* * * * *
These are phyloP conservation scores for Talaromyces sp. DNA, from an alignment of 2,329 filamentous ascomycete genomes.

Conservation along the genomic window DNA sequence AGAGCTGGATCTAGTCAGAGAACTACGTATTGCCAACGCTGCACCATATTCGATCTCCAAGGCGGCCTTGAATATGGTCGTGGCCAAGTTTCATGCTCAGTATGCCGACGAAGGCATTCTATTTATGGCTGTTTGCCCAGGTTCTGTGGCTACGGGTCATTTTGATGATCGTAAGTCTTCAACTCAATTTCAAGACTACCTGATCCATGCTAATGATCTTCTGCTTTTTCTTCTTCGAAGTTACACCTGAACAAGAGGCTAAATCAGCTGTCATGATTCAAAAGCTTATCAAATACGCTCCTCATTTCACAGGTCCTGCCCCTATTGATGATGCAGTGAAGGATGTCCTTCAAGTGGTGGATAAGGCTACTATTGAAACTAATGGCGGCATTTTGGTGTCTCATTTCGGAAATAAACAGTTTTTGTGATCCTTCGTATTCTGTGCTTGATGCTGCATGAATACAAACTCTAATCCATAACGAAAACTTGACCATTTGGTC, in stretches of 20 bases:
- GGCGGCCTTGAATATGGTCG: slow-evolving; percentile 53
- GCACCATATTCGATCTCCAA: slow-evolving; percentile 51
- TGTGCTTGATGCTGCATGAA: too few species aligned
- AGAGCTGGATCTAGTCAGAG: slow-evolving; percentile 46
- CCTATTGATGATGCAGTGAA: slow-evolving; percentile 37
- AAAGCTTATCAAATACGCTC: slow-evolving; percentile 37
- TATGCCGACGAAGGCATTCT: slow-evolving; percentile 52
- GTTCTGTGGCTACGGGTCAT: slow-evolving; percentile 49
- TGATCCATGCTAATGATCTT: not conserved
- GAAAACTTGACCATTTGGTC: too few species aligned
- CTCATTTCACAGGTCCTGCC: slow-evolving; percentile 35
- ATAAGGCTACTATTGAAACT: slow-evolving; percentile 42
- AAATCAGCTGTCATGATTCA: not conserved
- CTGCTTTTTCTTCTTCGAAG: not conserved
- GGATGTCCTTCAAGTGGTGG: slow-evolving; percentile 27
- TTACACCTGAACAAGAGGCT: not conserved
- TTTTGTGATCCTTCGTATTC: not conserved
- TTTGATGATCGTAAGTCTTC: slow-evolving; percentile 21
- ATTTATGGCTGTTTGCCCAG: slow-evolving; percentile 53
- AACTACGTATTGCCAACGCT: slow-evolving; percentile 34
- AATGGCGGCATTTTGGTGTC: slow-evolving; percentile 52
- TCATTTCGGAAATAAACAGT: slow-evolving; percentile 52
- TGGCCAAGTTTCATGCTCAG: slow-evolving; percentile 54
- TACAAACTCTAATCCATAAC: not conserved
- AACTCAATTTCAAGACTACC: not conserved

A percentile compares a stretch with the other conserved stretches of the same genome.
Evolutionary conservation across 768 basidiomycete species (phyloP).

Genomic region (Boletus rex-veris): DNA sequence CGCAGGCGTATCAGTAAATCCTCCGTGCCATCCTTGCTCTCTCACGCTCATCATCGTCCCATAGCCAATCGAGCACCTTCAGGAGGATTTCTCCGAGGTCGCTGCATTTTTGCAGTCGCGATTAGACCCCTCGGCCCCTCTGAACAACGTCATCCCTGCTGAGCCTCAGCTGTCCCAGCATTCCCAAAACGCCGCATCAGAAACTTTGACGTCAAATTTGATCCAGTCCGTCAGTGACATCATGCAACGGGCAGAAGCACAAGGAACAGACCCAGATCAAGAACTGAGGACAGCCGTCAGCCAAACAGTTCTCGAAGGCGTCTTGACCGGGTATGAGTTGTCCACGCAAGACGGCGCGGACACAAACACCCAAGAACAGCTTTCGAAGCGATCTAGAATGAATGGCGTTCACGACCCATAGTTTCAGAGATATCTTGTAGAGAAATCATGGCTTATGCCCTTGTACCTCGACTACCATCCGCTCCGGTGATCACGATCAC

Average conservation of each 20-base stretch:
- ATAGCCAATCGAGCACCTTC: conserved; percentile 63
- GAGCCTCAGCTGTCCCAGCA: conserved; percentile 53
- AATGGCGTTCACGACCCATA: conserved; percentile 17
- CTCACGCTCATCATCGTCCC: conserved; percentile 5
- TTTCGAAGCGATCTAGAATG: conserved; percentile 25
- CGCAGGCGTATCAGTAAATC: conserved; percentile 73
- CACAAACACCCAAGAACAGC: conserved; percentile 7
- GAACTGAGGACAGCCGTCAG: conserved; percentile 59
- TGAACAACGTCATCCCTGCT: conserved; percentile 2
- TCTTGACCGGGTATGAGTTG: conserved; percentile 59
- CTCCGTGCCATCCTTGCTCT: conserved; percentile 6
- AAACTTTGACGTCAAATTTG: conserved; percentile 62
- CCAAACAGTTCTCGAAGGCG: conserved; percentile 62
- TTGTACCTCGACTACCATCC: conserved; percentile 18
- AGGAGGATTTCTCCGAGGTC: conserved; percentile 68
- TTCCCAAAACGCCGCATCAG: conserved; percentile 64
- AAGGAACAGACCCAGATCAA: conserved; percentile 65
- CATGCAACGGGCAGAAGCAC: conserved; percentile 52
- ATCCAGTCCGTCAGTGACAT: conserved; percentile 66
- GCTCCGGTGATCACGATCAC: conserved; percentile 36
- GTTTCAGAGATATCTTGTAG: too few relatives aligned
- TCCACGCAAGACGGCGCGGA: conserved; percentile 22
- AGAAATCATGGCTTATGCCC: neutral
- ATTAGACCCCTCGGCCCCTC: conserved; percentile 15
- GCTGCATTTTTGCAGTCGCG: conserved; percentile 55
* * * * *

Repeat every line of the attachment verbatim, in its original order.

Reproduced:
These are phyloP conservation scores for Talaromyces sp. DNA, from an alignment of 2,329 filamentous ascomycete genomes.

Conservation along the genomic window DNA sequence AGAGCTGGATCTAGTCAGAGAACTACGTATTGCCAACGCTGCACCATATTCGATCTCCAAGGCGGCCTTGAATATGGTCGTGGCCAAGTTTCATGCTCAGTATGCCGACGAAGGCATTCTATTTATGGCTGTTTGCCCAGGTTCTGTGGCTACGGGTCATTTTGATGATCGTAAGTCTTCAACTCAATTTCAAGACTACCTGATCCATGCTAATGATCTTCTGCTTTTTCTTCTTCGAAGTTACACCTGAACAAGAGGCTAAATCAGCTGTCATGATTCAAAAGCTTATCAAATACGCTCCTCATTTCACAGGTCCTGCCCCTATTGATGATGCAGTGAAGGATGTCCTTCAAGTGGTGGATAAGGCTACTATTGAAACTAATGGCGGCATTTTGGTGTCTCATTTCGGAAATAAACAGTTTTTGTGATCCTTCGTATTCTGTGCTTGATGCTGCATGAATACAAACTCTAATCCATAACGAAAACTTGACCATTTGGTC, in stretches of 20 bases:
- GGCGGCCTTGAATATGGTCG: slow-evolving; percentile 53
- GCACCATATTCGATCTCCAA: slow-evolving; percentile 51
- TGTGCTTGATGCTGCATGAA: too few species aligned
- AGAGCTGGATCTAGTCAGAG: slow-evolving; percentile 46
- CCTATTGATGATGCAGTGAA: slow-evolving; percentile 37
- AAAGCTTATCAAATACGCTC: slow-evolving; percentile 37
- TATGCCGACGAAGGCATTCT: slow-evolving; percentile 52
- GTTCTGTGGCTACGGGTCAT: slow-evolving; percentile 49
- TGATCCATGCTAATGATCTT: not conserved
- GAAAACTTGACCATTTGGTC: too few species aligned
- CTCATTTCACAGGTCCTGCC: slow-evolving; percentile 35
- ATAAGGCTACTATTGAAACT: slow-evolving; percentile 42
- AAATCAGCTGTCATGATTCA: not conserved
- CTGCTTTTTCTTCTTCGAAG: not conserved
- GGATGTCCTTCAAGTGGTGG: slow-evolving; percentile 27
- TTACACCTGAACAAGAGGCT: not conserved
- TTTTGTGATCCTTCGTATTC: not conserved
- TTTGATGATCGTAAGTCTTC: slow-evolving; percentile 21
- ATTTATGGCTGTTTGCCCAG: slow-evolving; percentile 53
- AACTACGTATTGCCAACGCT: slow-evolving; percentile 34
- AATGGCGGCATTTTGGTGTC: slow-evolving; percentile 52
- TCATTTCGGAAATAAACAGT: slow-evolving; percentile 52
- TGGCCAAGTTTCATGCTCAG: slow-evolving; percentile 54
- TACAAACTCTAATCCATAAC: not conserved
- AACTCAATTTCAAGACTACC: not conserved

A percentile compares a stretch with the other conserved stretches of the same genome.
Evolutionary conservation across 768 basidiomycete species (phyloP).

Genomic region (Boletus rex-veris): DNA sequence CGCAGGCGTATCAGTAAATCCTCCGTGCCATCCTTGCTCTCTCACGCTCATCATCGTCCCATAGCCAATCGAGCACCTTCAGGAGGATTTCTCCGAGGTCGCTGCATTTTTGCAGTCGCGATTAGACCCCTCGGCCCCTCTGAACAACGTCATCCCTGCTGAGCCTCAGCTGTCCCAGCATTCCCAAAACGCCGCATCAGAAACTTTGACGTCAAATTTGATCCAGTCCGTCAGTGACATCATGCAACGGGCAGAAGCACAAGGAACAGACCCAGATCAAGAACTGAGGACAGCCGTCAGCCAAACAGTTCTCGAAGGCGTCTTGACCGGGTATGAGTTGTCCACGCAAGACGGCGCGGACACAAACACCCAAGAACAGCTTTCGAAGCGATCTAGAATGAATGGCGTTCACGACCCATAGTTTCAGAGATATCTTGTAGAGAAATCATGGCTTATGCCCTTGTACCTCGACTACCATCCGCTCCGGTGATCACGATCAC

Average conservation of each 20-base stretch:
- ATAGCCAATCGAGCACCTTC: conserved; percentile 63
- GAGCCTCAGCTGTCCCAGCA: conserved; percentile 53
- AATGGCGTTCACGACCCATA: conserved; percentile 17
- CTCACGCTCATCATCGTCCC: conserved; percentile 5
- TTTCGAAGCGATCTAGAATG: conserved; percentile 25
- CGCAGGCGTATCAGTAAATC: conserved; percentile 73
- CACAAACACCCAAGAACAGC: conserved; percentile 7
- GAACTGAGGACAGCCGTCAG: conserved; percentile 59
- TGAACAACGTCATCCCTGCT: conserved; percentile 2
- TCTTGACCGGGTATGAGTTG: conserved; percentile 59
- CTCCGTGCCATCCTTGCTCT: conserved; percentile 6
- AAACTTTGACGTCAAATTTG: conserved; percentile 62
- CCAAACAGTTCTCGAAGGCG: conserved; percentile 62
- TTGTACCTCGACTACCATCC: conserved; percentile 18
- AGGAGGATTTCTCCGAGGTC: conserved; percentile 68
- TTCCCAAAACGCCGCATCAG: conserved; percentile 64
- AAGGAACAGACCCAGATCAA: conserved; percentile 65
- CATGCAACGGGCAGAAGCAC: conserved; percentile 52
- ATCCAGTCCGTCAGTGACAT: conserved; percentile 66
- GCTCCGGTGATCACGATCAC: conserved; percentile 36
- GTTTCAGAGATATCTTGTAG: too few relatives aligned
- TCCACGCAAGACGGCGCGGA: conserved; percentile 22
- AGAAATCATGGCTTATGCCC: neutral
- ATTAGACCCCTCGGCCCCTC: conserved; percentile 15
- GCTGCATTTTTGCAGTCGCG: conserved; percentile 55